How to distinguish a good wine

Some 30 years ago an old French winemaker with a vineyard along the Rhone told me how to distinguish a good wine. “First rinse your mouth thoroughly” he said. “Next you go with the bottle in the open air and sniff the air. Then you open the bottle and if you smell the wine it’s no good, even if you like the taste”.

“Wine you have to smell with your nose in the glass. Now take a zip and let it go through your palate. Repeat that twice. If you still feel the wine indulging your palate after one hour you can be sure of its quality”.

It’s as simple as that and no snob talk needed.

With this in mind I went to a small winery here in Napier (Western Cape, South Africa) where they were just starting bottling their first white muscadel and I had to taste that. Skipskop produces limited editions of amongst others Viognier, Sangiovese and Petit Verdot wines from ‘terroirs’ in Napier and near Ladysmith in the Klein Karoo. Virtually all the wines are exported; only small quantities are locally for sale.

So I held a glass under the tap and poured a few zippies, went outside for the fresh air and did what the French winemaker told me ages ago. To make a along story short; after a few hours I could still feel the wine ‘playing’ with my tastebuds. Now you may guess who is in the possession of the first bottle of white muscadel of Origin Napier.

Now I also have a Fraai Uitzicht Syrah

No I’m not going to taste it; just let it mature for a few years. Well that’s what I do with quality wines. Recently I wrote a review about Le Neuf Papesch of this South African wine cellar and I had critics from …. the wine critics who make a living out of drinking/tasting wine and write about it. There are quite a few of them I found out. I received 13 emails (what a number!); two of them asking if I could please withdraw my review from the internet. Others found it of bad taste to inform readers about a simple method of distinguishing qualities; as it’s a secret amongst that particular profession. One (from South Africa) found the review ‘intriguing’ and from the UK I got the remark I was “too honest” …. The French ‘Vigneron’ (wine-maker’) with over 300,000 followers (re-)tweeted the link several times and French tweeting about South African wines ….. that’s quite something; I feel obliged.

In the meantime I acquired a second bottle for my collection from Fraai Uitzicht. This time a Syrah. Now I also want to have their Merlot, Viognier and Grenache…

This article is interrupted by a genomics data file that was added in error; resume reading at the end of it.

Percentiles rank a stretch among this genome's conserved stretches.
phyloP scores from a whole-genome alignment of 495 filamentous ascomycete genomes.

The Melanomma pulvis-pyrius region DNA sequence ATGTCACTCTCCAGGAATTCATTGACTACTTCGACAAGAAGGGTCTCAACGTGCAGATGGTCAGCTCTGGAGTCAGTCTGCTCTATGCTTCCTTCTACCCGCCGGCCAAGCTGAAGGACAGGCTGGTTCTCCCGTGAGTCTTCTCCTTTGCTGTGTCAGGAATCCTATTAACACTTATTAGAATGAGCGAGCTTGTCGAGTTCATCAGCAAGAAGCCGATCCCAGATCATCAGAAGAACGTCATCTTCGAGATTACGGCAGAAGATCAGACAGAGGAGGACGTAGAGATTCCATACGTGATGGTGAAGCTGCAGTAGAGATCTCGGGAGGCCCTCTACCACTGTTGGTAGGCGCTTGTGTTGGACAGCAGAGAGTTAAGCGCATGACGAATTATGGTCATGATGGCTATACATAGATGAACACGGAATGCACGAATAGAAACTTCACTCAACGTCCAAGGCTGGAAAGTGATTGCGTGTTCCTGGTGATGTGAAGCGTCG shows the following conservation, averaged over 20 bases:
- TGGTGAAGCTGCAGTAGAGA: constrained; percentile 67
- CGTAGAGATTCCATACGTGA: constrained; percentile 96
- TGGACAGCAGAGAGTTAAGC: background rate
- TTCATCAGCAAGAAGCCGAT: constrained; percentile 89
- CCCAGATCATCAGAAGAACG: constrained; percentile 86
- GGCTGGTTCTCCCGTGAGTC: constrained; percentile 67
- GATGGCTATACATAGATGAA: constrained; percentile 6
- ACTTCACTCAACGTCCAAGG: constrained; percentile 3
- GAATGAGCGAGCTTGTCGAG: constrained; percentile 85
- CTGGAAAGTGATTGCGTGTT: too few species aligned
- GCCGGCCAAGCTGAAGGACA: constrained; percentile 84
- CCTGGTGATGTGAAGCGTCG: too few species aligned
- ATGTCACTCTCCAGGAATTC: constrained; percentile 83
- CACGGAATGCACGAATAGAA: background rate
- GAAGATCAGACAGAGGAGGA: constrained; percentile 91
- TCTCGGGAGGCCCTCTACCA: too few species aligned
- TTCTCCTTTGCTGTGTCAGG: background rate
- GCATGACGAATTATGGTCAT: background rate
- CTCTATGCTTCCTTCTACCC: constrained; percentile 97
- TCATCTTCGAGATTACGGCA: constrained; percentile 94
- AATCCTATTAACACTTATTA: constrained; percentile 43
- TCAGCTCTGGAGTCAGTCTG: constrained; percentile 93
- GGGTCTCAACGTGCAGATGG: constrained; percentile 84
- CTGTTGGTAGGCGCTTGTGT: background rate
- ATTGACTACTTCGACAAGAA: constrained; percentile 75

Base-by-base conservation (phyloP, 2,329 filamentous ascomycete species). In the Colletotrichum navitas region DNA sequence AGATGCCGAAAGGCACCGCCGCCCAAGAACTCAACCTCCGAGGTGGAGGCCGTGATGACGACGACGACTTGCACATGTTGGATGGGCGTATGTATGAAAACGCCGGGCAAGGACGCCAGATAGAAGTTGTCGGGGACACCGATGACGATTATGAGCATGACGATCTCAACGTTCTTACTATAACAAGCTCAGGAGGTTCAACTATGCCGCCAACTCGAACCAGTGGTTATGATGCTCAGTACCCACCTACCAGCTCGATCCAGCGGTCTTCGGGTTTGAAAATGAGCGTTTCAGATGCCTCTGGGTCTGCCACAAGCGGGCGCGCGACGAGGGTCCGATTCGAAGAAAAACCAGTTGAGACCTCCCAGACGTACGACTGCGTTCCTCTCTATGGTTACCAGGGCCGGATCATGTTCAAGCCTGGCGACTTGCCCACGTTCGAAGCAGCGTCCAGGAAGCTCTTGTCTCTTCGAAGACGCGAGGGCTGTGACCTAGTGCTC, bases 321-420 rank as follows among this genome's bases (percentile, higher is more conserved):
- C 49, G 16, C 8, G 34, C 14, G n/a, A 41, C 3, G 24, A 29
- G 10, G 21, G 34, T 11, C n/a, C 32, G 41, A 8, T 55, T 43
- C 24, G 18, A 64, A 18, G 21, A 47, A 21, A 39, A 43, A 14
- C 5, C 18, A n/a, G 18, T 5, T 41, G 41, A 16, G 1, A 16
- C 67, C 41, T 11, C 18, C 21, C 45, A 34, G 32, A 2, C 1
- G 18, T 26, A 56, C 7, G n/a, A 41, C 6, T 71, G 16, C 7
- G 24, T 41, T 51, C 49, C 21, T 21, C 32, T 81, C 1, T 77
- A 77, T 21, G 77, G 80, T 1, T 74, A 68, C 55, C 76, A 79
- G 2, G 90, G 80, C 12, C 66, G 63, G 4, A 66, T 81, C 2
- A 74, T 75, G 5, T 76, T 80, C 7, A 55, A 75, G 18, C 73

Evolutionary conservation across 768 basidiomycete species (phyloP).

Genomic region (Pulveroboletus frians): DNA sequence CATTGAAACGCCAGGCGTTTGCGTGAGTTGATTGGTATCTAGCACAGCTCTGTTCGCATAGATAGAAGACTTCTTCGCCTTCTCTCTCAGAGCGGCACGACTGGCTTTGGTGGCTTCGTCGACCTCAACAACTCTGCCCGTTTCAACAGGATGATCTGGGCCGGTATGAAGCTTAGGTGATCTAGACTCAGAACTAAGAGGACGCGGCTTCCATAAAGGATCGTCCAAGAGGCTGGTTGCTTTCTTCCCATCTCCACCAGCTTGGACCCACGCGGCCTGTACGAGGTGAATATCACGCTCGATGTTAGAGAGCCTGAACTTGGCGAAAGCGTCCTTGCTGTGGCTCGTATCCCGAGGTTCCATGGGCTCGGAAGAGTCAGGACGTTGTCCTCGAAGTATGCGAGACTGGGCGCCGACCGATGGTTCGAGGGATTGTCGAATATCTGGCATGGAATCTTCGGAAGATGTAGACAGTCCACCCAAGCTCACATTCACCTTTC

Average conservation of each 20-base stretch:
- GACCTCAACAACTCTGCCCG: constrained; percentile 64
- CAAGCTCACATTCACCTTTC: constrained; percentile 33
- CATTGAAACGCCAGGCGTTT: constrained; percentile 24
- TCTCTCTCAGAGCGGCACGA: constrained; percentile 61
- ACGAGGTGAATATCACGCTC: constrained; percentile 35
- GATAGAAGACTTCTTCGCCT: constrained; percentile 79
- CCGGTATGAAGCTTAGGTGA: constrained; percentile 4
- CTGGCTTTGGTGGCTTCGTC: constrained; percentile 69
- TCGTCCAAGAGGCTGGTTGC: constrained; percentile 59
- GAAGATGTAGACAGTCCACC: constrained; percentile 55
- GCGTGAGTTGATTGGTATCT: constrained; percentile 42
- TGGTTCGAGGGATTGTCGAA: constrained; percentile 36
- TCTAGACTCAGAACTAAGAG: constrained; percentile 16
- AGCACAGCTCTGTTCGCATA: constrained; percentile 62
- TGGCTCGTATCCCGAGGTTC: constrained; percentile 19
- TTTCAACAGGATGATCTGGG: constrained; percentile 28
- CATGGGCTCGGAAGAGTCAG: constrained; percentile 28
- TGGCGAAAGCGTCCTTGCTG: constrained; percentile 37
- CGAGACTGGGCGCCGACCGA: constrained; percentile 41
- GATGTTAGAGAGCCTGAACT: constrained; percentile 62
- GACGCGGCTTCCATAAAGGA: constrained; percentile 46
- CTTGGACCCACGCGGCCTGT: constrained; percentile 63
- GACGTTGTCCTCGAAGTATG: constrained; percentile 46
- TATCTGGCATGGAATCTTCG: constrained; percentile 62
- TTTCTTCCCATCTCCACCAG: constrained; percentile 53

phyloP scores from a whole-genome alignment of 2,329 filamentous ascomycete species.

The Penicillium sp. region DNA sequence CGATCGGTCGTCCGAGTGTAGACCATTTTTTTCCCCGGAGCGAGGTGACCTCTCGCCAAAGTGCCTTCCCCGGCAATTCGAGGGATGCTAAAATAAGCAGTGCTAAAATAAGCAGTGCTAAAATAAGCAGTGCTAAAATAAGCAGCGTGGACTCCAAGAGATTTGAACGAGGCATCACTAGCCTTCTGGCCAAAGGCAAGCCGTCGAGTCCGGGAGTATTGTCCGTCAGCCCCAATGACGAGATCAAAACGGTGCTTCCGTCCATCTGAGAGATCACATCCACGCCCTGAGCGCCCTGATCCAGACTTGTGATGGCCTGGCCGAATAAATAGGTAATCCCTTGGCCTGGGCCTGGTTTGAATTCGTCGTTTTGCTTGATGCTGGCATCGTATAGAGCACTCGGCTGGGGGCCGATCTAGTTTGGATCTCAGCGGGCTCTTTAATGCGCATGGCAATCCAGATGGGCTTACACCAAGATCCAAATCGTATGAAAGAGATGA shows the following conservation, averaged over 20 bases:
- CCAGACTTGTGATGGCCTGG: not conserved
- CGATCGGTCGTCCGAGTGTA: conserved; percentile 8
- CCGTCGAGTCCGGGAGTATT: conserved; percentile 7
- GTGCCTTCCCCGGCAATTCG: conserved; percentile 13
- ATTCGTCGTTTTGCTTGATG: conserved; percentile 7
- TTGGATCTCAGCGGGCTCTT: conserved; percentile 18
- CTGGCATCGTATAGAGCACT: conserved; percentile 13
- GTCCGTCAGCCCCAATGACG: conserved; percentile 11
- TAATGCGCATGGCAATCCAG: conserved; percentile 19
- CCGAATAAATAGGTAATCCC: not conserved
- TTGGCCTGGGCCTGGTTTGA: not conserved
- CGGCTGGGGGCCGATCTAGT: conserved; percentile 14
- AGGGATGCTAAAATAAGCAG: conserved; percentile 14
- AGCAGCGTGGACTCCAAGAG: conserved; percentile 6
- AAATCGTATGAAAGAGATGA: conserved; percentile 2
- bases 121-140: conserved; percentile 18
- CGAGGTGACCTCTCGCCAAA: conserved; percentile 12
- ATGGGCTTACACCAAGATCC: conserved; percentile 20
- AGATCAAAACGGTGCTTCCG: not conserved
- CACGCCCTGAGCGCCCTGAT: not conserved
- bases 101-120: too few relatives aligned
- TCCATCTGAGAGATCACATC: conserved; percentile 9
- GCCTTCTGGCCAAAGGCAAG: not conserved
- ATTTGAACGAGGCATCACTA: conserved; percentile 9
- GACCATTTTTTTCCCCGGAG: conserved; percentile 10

The wines are not cheap and one cannot expect that real quality is cheap. These are wines for special occasions including a dinner or lunch at the restaurant of Fraai Uitzicht that has so many awards that the owners lost count. The wines (if in stock) are also online available. For Europeans: The wines are distributed from Germany.

The fragrance of POTpourri …

And the smell goes on…..

Flower tasting is like wine tasting. A bottle can have an attractive label and the wine-maker an appealing story. Etc., etc. That does not mean that the wine is good although many will say so because of the ‘packaging’. Same with flowers. There are beautiful flowers but the ‘fragrance’ is horrible and seemingly less beautiful flowers spread a wonderful scent; a Feast for the senses._DSC4365web


After the harvest and tomorrow we taste

Growing grapes is one thing but creating excellent wines of grapes demands at least as much craftmanship. Although modern technology helps the wine maker he/she still needs the, as the Germans say, ‘Fingerspitzengefuhl’. At Springfontein in Stanford, South Africa, the grapes are first manually graded (no machine can do it that good) and next the stalks and (partly) skins are automatically removed… well to keep a long story short: via cooling, pressing and (temporary) storage, etc. the wine matures in wooden barrels (and after that some wines mature a few extra years in the bottle in an optimal environment  such as a cellar or climatized room).

You can read between the lines that wine-making is a kind of magic and I don’t understand any of it but I can tell you the difference between a good and not so good wine.

Let’s keep the tasting for tomorrow. Here a few post-harvest pictures.